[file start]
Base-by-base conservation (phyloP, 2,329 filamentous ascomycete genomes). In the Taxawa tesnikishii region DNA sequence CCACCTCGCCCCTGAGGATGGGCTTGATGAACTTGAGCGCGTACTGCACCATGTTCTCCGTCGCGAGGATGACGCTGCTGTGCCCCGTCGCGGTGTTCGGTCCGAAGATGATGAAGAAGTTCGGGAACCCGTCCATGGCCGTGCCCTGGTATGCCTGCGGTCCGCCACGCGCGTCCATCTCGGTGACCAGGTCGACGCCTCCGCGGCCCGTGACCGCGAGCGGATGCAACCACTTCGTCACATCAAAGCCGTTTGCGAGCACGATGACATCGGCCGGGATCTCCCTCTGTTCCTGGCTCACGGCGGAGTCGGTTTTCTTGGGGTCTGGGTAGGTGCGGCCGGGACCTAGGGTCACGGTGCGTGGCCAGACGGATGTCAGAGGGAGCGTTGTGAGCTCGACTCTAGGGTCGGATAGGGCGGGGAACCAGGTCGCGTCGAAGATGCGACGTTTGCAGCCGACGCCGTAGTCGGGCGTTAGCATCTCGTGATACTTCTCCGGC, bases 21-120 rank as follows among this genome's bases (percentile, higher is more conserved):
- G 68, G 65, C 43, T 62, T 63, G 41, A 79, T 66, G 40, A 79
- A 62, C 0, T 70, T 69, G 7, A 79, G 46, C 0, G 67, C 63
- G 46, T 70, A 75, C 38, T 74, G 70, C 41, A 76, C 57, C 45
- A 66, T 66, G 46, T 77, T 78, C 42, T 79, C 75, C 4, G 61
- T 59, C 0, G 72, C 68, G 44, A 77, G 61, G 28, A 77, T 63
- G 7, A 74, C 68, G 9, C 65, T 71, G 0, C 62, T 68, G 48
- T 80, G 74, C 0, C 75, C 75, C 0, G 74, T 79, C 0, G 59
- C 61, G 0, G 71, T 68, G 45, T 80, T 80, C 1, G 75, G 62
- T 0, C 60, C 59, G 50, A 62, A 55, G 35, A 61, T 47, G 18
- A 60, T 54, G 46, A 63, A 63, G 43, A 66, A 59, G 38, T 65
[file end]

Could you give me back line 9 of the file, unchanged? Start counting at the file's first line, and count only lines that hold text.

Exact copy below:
- C 61, G 0, G 71, T 68, G 45, T 80, T 80, C 1, G 75, G 62